"We are pleased to see the strong response of USAID headquarters in response to our complaint," said PRI President Steve Mosher. "Too often in the past, USAID grantees have interfered in political and legal debates in Third World countries over abortion and related matters in violation of US policy with no consequences. This decision sends a strong message to grantees to get out of the business of promoting abortion, including the morning-after pill, or risk losing all or part of your funding."
The federal government's Mexico City policy prohibits the use of federal money for the promotion of any changes in abortion laws overseas. Unfortunately, USAID follows FDA policy, which classifies MAP as "emergency contraception" rather than as an abortifacient, even though MAP's medical promoters acknowledge that it sometimes causes an abortion rather than prevents conception. However, USAID Assistant Administrator for Global Health Kent Hill wrote in a December 13 letter to Polo that it is USAID policy to remain neutral on what he calls "emergency contraceptive pills" (ECPs) in Peru because "this issue has proven particularly controversial" in that country.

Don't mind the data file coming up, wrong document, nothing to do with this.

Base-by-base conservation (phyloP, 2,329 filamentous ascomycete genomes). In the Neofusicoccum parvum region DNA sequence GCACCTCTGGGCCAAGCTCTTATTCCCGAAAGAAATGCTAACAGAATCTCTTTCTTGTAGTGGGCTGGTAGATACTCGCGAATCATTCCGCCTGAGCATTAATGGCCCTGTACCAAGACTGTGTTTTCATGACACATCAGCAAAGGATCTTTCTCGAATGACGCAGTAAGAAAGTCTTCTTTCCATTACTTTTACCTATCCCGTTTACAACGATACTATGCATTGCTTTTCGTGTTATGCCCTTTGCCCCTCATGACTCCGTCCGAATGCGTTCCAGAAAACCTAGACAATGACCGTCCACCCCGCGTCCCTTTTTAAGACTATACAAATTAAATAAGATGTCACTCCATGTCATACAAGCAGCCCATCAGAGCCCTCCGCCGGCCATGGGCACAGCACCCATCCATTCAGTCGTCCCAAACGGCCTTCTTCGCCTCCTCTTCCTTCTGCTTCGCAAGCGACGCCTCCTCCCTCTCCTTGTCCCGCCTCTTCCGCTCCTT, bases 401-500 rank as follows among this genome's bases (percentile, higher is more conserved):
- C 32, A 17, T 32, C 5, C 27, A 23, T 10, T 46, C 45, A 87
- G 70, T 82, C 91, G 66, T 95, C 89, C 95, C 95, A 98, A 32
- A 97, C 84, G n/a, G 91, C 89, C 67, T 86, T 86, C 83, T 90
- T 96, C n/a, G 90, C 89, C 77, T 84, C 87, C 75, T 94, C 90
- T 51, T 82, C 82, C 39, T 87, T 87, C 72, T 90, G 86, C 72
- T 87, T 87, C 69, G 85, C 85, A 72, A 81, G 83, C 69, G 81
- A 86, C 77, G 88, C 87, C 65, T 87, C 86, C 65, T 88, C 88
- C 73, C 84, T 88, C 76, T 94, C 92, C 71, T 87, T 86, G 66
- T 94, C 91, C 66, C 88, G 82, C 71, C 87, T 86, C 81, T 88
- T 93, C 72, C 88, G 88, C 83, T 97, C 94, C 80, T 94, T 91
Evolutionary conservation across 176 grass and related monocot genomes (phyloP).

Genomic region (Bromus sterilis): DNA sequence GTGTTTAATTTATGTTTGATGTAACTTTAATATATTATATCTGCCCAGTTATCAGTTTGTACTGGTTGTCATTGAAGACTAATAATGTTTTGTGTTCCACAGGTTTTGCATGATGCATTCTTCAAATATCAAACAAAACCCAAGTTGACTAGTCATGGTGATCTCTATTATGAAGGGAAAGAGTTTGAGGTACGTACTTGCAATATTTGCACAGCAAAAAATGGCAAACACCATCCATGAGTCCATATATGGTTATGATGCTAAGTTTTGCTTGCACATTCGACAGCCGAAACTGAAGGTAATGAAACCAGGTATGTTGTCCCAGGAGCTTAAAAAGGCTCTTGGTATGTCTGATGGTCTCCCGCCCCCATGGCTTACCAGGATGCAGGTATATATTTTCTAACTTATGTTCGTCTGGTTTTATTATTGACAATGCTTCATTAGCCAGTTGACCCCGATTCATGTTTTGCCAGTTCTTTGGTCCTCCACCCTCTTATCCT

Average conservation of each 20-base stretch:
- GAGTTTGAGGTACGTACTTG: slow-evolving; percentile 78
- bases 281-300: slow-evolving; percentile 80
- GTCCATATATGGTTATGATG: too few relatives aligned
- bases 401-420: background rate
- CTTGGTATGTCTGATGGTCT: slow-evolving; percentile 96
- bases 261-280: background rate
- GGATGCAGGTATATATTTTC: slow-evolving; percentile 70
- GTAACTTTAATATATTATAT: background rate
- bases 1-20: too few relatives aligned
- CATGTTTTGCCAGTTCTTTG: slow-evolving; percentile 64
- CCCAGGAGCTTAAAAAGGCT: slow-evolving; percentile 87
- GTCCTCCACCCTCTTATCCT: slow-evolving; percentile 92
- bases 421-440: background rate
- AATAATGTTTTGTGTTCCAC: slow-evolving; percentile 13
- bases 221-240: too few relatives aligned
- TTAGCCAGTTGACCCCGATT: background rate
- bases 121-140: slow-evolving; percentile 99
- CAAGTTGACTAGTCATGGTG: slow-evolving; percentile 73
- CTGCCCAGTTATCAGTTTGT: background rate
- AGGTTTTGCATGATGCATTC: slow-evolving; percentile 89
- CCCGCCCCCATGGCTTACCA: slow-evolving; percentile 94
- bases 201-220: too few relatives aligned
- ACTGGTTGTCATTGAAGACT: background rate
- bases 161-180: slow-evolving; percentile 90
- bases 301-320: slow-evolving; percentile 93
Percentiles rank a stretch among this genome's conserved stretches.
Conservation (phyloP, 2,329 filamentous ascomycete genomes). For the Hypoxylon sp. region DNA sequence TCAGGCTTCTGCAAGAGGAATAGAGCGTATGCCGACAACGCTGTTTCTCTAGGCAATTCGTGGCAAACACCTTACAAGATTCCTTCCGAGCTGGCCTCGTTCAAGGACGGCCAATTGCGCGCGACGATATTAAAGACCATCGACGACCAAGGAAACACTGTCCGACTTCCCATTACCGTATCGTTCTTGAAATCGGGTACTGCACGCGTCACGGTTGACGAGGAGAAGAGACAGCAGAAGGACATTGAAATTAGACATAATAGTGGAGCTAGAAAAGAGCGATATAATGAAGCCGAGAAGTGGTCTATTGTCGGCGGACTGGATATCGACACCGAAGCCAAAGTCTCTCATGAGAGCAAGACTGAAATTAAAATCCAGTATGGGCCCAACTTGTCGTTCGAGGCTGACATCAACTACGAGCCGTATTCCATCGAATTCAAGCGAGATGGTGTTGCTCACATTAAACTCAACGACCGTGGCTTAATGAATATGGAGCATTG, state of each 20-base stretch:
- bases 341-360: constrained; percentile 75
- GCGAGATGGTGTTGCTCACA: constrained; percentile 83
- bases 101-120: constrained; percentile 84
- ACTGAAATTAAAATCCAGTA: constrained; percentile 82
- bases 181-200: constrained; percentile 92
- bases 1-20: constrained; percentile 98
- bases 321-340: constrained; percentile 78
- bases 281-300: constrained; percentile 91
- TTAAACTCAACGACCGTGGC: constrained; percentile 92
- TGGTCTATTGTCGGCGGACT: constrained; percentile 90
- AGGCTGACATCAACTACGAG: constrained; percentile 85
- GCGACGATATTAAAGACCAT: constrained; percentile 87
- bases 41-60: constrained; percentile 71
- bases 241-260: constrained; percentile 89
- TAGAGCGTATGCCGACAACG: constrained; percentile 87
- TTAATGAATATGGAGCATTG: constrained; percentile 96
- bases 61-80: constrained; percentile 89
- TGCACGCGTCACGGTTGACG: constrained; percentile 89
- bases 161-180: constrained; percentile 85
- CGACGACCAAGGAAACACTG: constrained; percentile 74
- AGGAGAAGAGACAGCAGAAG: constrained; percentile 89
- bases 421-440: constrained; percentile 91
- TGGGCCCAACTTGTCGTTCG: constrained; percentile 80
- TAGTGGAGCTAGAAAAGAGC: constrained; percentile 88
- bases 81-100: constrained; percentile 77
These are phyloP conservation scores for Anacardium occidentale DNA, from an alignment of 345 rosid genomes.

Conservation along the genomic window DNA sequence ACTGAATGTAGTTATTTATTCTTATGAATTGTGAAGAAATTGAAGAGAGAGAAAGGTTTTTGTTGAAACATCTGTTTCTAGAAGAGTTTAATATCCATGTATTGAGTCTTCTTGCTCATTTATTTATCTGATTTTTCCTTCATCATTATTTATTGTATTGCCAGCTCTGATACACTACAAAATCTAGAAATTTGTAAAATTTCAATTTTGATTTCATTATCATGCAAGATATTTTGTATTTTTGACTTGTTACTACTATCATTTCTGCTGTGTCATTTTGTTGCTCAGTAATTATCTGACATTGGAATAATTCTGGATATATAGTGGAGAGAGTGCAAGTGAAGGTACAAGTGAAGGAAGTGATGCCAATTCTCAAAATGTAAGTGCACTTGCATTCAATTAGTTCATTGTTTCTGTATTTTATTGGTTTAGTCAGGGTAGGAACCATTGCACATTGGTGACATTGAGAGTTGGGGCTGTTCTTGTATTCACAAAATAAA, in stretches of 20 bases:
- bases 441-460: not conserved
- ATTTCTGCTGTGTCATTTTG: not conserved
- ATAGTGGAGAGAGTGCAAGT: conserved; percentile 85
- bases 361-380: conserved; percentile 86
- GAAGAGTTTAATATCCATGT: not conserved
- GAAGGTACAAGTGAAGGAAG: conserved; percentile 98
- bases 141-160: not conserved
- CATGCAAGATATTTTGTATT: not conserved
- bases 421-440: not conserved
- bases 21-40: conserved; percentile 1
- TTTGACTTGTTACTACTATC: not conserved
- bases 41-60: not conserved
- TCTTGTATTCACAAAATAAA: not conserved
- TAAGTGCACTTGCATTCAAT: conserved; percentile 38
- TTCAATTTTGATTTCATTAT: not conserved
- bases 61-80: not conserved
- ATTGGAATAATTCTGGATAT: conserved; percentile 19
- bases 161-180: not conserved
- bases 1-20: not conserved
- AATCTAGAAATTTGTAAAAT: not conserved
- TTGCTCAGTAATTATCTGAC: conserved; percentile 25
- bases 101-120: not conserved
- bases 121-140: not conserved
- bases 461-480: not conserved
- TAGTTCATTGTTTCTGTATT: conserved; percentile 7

"The point is not what the US government thinks about ECPs but Peruvians' laws and thinking," said Polo. The two grantees from which USAID is seeking a so-far-unspecified amount of money are the Peruvian ombudsman's office, Defensoria del Pueblo, and a major Peruvian feminist group, Mañuela Ramos, which has received tens of millions of dollars in USAID funding.
"Pro-life groups in other countries should monitor the activities of US-funded feminist and environmentalist groups. If these groups promote the morning-after pill or other forms of abortion, they should document the activity and submit the evidence along with a complaint to USAID," said Joseph A. D'Agostino, PRI's Vice President for Communications. "We thank USAID for taking these steps in Peru."
- (This article courtesy of LifeSiteNews.com.)